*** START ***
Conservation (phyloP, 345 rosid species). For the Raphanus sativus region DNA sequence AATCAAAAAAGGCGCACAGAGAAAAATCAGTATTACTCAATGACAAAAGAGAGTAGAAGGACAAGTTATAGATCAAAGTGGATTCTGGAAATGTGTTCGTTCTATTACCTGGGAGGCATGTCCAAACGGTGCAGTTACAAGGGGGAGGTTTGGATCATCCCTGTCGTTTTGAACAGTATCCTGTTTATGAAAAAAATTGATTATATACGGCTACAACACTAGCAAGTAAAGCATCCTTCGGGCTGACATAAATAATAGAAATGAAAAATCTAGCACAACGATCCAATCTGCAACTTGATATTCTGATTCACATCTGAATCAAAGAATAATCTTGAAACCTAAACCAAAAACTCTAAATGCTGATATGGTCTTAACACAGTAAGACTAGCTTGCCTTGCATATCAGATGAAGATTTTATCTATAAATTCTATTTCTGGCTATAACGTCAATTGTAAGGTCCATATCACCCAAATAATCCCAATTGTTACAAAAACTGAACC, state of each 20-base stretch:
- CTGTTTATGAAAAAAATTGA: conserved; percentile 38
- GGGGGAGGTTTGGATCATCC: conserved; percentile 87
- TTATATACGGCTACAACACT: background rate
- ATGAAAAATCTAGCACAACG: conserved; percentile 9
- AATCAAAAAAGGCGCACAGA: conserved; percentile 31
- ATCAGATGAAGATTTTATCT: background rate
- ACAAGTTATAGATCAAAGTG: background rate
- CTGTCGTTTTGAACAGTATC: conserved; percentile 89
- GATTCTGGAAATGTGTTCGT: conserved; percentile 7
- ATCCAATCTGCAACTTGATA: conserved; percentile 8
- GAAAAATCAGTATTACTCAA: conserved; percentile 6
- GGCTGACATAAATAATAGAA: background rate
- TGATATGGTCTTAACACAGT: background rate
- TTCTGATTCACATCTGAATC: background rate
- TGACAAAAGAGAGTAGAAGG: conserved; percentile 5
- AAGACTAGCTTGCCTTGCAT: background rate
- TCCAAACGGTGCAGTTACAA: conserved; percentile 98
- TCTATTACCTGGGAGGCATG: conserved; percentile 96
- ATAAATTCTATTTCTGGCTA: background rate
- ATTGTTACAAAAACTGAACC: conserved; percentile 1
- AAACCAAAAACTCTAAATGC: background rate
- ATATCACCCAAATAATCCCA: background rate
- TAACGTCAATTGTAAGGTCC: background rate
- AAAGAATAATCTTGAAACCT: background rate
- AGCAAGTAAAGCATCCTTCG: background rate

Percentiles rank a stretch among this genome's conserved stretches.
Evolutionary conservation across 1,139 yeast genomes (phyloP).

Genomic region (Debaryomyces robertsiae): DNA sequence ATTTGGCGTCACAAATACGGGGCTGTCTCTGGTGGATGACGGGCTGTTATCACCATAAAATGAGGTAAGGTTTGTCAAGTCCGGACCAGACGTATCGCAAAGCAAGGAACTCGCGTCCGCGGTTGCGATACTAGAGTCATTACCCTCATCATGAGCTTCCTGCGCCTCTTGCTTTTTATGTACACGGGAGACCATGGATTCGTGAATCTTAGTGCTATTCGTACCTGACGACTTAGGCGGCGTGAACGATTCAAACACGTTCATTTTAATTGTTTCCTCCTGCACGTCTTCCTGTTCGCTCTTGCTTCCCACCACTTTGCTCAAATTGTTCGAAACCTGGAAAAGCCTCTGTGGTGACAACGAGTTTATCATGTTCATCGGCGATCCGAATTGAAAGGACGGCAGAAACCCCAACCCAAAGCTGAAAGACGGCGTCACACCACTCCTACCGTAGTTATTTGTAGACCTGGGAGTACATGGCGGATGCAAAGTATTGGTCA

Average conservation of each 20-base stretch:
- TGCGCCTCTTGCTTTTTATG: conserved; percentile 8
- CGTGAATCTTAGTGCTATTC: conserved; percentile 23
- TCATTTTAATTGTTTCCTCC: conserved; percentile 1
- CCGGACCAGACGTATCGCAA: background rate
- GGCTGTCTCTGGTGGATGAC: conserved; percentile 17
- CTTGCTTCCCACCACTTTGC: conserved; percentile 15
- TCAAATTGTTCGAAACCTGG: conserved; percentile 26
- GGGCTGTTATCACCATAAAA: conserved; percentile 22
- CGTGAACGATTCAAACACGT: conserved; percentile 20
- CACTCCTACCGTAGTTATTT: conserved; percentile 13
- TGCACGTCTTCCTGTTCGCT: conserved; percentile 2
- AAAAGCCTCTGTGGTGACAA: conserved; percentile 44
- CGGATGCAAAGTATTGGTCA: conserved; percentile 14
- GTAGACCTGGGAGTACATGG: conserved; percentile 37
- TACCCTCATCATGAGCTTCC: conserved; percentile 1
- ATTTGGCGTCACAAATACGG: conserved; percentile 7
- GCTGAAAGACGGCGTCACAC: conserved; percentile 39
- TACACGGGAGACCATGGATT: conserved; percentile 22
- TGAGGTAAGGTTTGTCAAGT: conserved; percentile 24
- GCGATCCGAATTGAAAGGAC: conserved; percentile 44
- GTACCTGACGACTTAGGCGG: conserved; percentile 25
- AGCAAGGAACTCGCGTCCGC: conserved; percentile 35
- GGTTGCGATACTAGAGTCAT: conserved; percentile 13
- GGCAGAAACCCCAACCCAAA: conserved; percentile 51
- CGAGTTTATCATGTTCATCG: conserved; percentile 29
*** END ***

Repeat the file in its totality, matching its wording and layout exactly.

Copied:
Conservation (phyloP, 345 rosid species). For the Raphanus sativus region DNA sequence AATCAAAAAAGGCGCACAGAGAAAAATCAGTATTACTCAATGACAAAAGAGAGTAGAAGGACAAGTTATAGATCAAAGTGGATTCTGGAAATGTGTTCGTTCTATTACCTGGGAGGCATGTCCAAACGGTGCAGTTACAAGGGGGAGGTTTGGATCATCCCTGTCGTTTTGAACAGTATCCTGTTTATGAAAAAAATTGATTATATACGGCTACAACACTAGCAAGTAAAGCATCCTTCGGGCTGACATAAATAATAGAAATGAAAAATCTAGCACAACGATCCAATCTGCAACTTGATATTCTGATTCACATCTGAATCAAAGAATAATCTTGAAACCTAAACCAAAAACTCTAAATGCTGATATGGTCTTAACACAGTAAGACTAGCTTGCCTTGCATATCAGATGAAGATTTTATCTATAAATTCTATTTCTGGCTATAACGTCAATTGTAAGGTCCATATCACCCAAATAATCCCAATTGTTACAAAAACTGAACC, state of each 20-base stretch:
- CTGTTTATGAAAAAAATTGA: conserved; percentile 38
- GGGGGAGGTTTGGATCATCC: conserved; percentile 87
- TTATATACGGCTACAACACT: background rate
- ATGAAAAATCTAGCACAACG: conserved; percentile 9
- AATCAAAAAAGGCGCACAGA: conserved; percentile 31
- ATCAGATGAAGATTTTATCT: background rate
- ACAAGTTATAGATCAAAGTG: background rate
- CTGTCGTTTTGAACAGTATC: conserved; percentile 89
- GATTCTGGAAATGTGTTCGT: conserved; percentile 7
- ATCCAATCTGCAACTTGATA: conserved; percentile 8
- GAAAAATCAGTATTACTCAA: conserved; percentile 6
- GGCTGACATAAATAATAGAA: background rate
- TGATATGGTCTTAACACAGT: background rate
- TTCTGATTCACATCTGAATC: background rate
- TGACAAAAGAGAGTAGAAGG: conserved; percentile 5
- AAGACTAGCTTGCCTTGCAT: background rate
- TCCAAACGGTGCAGTTACAA: conserved; percentile 98
- TCTATTACCTGGGAGGCATG: conserved; percentile 96
- ATAAATTCTATTTCTGGCTA: background rate
- ATTGTTACAAAAACTGAACC: conserved; percentile 1
- AAACCAAAAACTCTAAATGC: background rate
- ATATCACCCAAATAATCCCA: background rate
- TAACGTCAATTGTAAGGTCC: background rate
- AAAGAATAATCTTGAAACCT: background rate
- AGCAAGTAAAGCATCCTTCG: background rate

Percentiles rank a stretch among this genome's conserved stretches.
Evolutionary conservation across 1,139 yeast genomes (phyloP).

Genomic region (Debaryomyces robertsiae): DNA sequence ATTTGGCGTCACAAATACGGGGCTGTCTCTGGTGGATGACGGGCTGTTATCACCATAAAATGAGGTAAGGTTTGTCAAGTCCGGACCAGACGTATCGCAAAGCAAGGAACTCGCGTCCGCGGTTGCGATACTAGAGTCATTACCCTCATCATGAGCTTCCTGCGCCTCTTGCTTTTTATGTACACGGGAGACCATGGATTCGTGAATCTTAGTGCTATTCGTACCTGACGACTTAGGCGGCGTGAACGATTCAAACACGTTCATTTTAATTGTTTCCTCCTGCACGTCTTCCTGTTCGCTCTTGCTTCCCACCACTTTGCTCAAATTGTTCGAAACCTGGAAAAGCCTCTGTGGTGACAACGAGTTTATCATGTTCATCGGCGATCCGAATTGAAAGGACGGCAGAAACCCCAACCCAAAGCTGAAAGACGGCGTCACACCACTCCTACCGTAGTTATTTGTAGACCTGGGAGTACATGGCGGATGCAAAGTATTGGTCA

Average conservation of each 20-base stretch:
- TGCGCCTCTTGCTTTTTATG: conserved; percentile 8
- CGTGAATCTTAGTGCTATTC: conserved; percentile 23
- TCATTTTAATTGTTTCCTCC: conserved; percentile 1
- CCGGACCAGACGTATCGCAA: background rate
- GGCTGTCTCTGGTGGATGAC: conserved; percentile 17
- CTTGCTTCCCACCACTTTGC: conserved; percentile 15
- TCAAATTGTTCGAAACCTGG: conserved; percentile 26
- GGGCTGTTATCACCATAAAA: conserved; percentile 22
- CGTGAACGATTCAAACACGT: conserved; percentile 20
- CACTCCTACCGTAGTTATTT: conserved; percentile 13
- TGCACGTCTTCCTGTTCGCT: conserved; percentile 2
- AAAAGCCTCTGTGGTGACAA: conserved; percentile 44
- CGGATGCAAAGTATTGGTCA: conserved; percentile 14
- GTAGACCTGGGAGTACATGG: conserved; percentile 37
- TACCCTCATCATGAGCTTCC: conserved; percentile 1
- ATTTGGCGTCACAAATACGG: conserved; percentile 7
- GCTGAAAGACGGCGTCACAC: conserved; percentile 39
- TACACGGGAGACCATGGATT: conserved; percentile 22
- TGAGGTAAGGTTTGTCAAGT: conserved; percentile 24
- GCGATCCGAATTGAAAGGAC: conserved; percentile 44
- GTACCTGACGACTTAGGCGG: conserved; percentile 25
- AGCAAGGAACTCGCGTCCGC: conserved; percentile 35
- GGTTGCGATACTAGAGTCAT: conserved; percentile 13
- GGCAGAAACCCCAACCCAAA: conserved; percentile 51
- CGAGTTTATCATGTTCATCG: conserved; percentile 29